Such shifts are particularly significant in environments where male respect holds sway: locker rooms, fraternities and work sites. Of course, these efforts also need to be augmented by men’s partners.
For men with poorer socio-economic resources, national initiatives to enact structural changes will be critical. These include improvements in access to fresh food, healthcare facilities, substance abuse programmes, recreation sites, and organised sports, so that more fathers and their children have healthy options.
Schools and other youth organisations can also start men early by offering teenage and young adult males comprehensive instruction on reproductive health, and on the impact of fathers’ health on their children.
Worksites are another important place where men can be encouraged to make better decisions about eating, exercise, stress management, and substance use, and receive medical check-ups and education about how these experiences matter for their children’s health.
Workplace policies, reinforced by more father-friendly corporate cultures, can ensure fathers have increased access to flexible schedules and family-leave time. These benefits make it easier for fathers to accompany their sick children to medical visits and provide hands-on care for them.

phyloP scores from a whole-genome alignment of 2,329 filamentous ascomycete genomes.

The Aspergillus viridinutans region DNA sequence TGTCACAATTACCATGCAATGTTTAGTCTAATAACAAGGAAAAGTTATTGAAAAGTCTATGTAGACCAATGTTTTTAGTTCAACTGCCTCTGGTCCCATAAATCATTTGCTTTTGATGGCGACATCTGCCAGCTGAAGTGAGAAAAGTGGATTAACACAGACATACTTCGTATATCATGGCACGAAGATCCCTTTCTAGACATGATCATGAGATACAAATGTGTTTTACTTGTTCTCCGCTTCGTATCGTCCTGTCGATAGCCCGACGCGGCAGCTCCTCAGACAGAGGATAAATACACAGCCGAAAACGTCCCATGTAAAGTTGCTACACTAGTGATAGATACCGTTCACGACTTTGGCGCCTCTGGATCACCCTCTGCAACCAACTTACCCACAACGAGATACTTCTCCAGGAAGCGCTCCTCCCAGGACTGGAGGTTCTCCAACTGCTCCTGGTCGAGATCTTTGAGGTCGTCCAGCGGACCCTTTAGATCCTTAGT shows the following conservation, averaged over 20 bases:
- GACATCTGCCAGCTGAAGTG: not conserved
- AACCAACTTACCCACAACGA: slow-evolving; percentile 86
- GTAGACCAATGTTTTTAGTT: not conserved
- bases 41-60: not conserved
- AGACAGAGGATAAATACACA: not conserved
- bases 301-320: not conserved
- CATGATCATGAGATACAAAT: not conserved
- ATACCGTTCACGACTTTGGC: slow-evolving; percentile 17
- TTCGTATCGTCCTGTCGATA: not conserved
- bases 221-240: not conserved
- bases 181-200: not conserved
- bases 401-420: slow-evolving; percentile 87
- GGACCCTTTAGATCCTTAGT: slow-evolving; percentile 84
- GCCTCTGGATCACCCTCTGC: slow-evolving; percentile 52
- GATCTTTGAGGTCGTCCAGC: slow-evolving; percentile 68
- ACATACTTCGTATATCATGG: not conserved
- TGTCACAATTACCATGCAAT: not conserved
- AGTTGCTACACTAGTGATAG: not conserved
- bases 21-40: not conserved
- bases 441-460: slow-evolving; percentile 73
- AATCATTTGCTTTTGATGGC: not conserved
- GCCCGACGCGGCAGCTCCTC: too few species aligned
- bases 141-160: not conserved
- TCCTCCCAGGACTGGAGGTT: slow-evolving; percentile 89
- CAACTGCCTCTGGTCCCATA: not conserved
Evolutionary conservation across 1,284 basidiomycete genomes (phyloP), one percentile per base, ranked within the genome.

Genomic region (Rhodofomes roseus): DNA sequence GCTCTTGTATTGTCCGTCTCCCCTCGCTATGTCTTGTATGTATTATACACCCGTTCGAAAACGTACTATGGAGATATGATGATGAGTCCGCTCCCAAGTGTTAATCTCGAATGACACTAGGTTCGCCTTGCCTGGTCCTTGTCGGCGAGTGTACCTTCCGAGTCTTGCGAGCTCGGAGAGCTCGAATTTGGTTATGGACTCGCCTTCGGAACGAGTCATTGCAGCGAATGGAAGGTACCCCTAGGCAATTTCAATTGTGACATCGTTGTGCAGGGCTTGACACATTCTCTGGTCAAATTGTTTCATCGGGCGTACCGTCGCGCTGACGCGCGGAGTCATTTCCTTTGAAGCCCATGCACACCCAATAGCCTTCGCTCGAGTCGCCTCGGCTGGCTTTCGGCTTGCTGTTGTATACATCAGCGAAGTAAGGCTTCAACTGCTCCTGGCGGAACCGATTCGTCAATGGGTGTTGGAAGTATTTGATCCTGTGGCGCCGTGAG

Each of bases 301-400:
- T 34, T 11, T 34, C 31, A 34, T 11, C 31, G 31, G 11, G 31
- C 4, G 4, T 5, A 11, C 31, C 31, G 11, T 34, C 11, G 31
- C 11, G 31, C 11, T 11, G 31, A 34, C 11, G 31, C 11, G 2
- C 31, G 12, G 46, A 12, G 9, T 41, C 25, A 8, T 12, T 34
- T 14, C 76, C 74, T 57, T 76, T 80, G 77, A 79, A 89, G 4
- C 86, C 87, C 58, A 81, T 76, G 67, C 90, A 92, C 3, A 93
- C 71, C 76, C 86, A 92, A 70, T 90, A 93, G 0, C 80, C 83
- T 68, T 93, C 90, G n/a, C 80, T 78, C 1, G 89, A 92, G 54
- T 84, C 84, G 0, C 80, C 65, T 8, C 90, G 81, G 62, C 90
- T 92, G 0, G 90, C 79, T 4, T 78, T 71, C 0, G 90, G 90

Healthcare institutions can also find more innovative ways of integrating fathers into their children’s paediatric care. This includes providing more convenient evening and weekend hours, making operations more male-friendly and coordinating new fatherhood programmes with interventions to curb smoking, drinking and drug-use.
Various social circumstances make it difficult for boys and men to forge and sustain healthy lifestyles and transmit similar values and benefits to their children.
Promoting social change that challenges these constraints and expands the range of choices men see for themselves must involve a multilevel approach incorporating national policies, community-based measures, workplace agendas, family support, and individual commitments.